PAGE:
For nearly as long as there have been photographs and videos, people have been editing and manipulating them to make them appear to be something they are not. Usually edited or manipulated photographs are relatively easy to detect, but those days are numbered. Technology has no morality; as it advances, so do the ways it can be misused. The lack of morality is no clearer than with deepfake technology.

People create deepfakes by inputting data sets, most often pictures or videos into a computer. A series of neural networks attempt to mimic the original data set until they are nearly indistinguishable. The result is an ability to create pictures and videos entirely from data points.

There are many positive uses for deepfakes, such as in education, entertainment, and business, but the potential for misuse is high. People can create pornographic images of others and make it appear as if they are performing sexual acts on video that they had not. Deepfakes such as these often target women and celebrities. People also use deepfakes to target politicians, which has deeper implications for democracy and the electoral process.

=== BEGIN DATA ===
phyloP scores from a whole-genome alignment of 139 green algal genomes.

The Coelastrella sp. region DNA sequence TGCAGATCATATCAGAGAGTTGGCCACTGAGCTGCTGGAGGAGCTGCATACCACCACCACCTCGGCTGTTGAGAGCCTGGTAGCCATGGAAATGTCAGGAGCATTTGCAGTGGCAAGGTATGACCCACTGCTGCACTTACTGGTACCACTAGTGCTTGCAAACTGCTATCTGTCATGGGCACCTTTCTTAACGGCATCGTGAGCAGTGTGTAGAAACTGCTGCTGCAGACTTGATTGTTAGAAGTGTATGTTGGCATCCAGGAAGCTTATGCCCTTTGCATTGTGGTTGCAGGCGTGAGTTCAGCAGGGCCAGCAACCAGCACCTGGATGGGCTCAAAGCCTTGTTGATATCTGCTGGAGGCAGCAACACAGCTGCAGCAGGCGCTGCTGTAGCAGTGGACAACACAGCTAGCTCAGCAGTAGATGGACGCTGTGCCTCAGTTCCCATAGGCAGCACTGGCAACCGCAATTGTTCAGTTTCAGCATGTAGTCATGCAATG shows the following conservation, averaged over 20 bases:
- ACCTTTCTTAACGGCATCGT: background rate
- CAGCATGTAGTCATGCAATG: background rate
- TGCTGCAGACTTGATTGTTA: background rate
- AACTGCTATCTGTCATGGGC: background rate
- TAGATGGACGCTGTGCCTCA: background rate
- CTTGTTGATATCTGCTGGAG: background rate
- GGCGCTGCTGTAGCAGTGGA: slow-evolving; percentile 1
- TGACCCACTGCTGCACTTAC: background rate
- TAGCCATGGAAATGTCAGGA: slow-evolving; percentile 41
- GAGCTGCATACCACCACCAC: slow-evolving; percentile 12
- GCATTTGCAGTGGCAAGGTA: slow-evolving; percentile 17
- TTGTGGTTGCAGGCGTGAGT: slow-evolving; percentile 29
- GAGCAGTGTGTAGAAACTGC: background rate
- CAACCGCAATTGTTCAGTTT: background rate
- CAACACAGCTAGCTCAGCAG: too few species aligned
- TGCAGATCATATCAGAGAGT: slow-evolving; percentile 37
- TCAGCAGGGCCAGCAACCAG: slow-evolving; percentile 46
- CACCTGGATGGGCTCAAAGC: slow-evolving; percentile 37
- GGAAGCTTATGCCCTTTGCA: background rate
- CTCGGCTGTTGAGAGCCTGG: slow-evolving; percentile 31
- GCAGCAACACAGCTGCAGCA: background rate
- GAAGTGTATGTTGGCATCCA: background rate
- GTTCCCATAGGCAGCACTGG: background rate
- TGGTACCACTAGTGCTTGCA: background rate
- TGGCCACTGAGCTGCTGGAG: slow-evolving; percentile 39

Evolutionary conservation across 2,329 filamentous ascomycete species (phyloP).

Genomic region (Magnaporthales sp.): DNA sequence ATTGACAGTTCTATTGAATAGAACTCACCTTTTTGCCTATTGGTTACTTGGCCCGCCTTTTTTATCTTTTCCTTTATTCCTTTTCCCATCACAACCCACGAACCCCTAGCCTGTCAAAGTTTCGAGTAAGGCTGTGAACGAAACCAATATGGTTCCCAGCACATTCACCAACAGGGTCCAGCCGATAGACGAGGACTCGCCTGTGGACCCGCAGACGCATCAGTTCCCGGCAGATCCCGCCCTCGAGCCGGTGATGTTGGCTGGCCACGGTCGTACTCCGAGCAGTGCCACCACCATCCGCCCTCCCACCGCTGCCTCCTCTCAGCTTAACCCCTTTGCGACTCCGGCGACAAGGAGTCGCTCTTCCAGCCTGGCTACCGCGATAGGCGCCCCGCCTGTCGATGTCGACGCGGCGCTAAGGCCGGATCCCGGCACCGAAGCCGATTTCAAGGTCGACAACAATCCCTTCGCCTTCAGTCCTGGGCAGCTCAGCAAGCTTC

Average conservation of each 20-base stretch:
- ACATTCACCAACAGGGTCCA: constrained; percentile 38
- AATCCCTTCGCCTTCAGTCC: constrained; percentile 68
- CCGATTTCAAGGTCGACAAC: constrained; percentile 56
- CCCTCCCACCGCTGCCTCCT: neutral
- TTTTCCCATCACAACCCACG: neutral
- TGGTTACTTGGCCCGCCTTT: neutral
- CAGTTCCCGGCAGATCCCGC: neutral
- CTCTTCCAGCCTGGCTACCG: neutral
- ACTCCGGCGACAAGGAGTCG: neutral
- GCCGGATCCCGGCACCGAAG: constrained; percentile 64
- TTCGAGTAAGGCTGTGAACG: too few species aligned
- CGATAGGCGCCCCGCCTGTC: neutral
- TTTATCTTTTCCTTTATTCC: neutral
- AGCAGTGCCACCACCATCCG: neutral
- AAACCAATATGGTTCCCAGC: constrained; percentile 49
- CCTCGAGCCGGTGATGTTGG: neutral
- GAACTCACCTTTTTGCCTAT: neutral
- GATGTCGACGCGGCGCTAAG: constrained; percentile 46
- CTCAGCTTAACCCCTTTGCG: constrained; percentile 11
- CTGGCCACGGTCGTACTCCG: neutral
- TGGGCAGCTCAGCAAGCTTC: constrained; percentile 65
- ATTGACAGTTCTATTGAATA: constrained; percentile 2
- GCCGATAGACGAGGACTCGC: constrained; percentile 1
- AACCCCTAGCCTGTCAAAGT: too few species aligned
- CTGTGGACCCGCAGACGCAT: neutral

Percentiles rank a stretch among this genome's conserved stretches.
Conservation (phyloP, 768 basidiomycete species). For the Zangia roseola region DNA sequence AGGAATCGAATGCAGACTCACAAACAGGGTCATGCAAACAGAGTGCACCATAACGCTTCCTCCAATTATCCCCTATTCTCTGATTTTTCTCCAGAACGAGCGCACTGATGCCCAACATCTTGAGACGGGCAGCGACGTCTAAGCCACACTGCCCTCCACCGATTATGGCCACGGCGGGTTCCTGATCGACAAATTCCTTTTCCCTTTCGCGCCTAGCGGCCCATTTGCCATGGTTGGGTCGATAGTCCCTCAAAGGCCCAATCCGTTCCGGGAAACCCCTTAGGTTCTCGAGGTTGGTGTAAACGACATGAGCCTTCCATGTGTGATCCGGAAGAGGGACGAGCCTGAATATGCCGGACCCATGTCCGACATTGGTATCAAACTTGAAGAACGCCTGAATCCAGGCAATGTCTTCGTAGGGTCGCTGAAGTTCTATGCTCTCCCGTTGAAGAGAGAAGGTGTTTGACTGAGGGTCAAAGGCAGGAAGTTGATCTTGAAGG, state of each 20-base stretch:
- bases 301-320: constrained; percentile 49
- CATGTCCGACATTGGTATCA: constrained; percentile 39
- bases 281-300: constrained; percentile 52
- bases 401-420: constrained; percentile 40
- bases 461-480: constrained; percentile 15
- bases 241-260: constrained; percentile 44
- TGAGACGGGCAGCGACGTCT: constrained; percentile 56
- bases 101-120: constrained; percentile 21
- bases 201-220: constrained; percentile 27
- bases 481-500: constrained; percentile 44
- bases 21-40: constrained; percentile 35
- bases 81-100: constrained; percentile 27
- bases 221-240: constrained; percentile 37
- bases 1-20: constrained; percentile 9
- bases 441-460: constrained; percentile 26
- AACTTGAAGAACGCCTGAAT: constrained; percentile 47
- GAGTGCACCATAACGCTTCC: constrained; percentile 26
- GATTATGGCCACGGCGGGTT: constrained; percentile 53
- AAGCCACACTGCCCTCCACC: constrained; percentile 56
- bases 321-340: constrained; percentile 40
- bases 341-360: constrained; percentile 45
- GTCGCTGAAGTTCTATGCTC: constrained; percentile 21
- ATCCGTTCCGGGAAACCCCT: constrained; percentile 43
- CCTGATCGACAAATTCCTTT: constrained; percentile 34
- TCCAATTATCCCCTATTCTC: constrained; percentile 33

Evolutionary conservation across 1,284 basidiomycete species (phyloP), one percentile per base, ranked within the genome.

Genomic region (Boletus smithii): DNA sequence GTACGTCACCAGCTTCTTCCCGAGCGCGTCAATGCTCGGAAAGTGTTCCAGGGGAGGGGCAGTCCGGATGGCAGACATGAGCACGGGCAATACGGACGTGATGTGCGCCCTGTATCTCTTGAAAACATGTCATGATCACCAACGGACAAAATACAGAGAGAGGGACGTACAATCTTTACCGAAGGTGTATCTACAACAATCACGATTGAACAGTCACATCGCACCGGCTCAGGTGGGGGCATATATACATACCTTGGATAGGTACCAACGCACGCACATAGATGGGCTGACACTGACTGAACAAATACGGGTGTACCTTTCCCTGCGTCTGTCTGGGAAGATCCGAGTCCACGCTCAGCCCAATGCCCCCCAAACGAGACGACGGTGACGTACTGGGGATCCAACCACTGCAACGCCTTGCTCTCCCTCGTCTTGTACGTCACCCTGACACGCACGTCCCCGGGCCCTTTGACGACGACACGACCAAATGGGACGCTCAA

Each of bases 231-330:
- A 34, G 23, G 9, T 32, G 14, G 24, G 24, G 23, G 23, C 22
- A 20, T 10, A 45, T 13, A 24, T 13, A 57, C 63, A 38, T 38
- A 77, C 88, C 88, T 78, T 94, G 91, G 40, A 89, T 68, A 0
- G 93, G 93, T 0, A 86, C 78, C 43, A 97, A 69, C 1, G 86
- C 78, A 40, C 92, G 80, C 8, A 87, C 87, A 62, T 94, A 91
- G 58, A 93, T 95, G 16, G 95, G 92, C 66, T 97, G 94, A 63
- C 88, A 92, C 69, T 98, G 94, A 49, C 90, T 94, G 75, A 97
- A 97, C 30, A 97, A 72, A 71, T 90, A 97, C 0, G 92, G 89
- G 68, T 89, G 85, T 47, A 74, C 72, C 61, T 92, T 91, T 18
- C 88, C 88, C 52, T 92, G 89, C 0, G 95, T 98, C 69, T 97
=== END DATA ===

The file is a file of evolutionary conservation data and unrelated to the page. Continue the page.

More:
Unfortunately, the legal system is currently unequipped to handle the problems that deepfakes are causing. In response, many lawmakers and policy experts are calling for legislation to protect people from these dangers. These proposals range from technological preventative measures to legal remedies. Many people are calling for criminal liability for those engaging in malicious deepfake activities, but there has been reluctance towards enacting a civil remedy. Malicious deepfakes overwhelmingly are nonconsensual porn that target women. Currently the law in most jurisdictions offers little to no legal recourse for those who are targeted. Therefore, it is necessary that the federal government include a private right of action in any proposed deepfake legislation.



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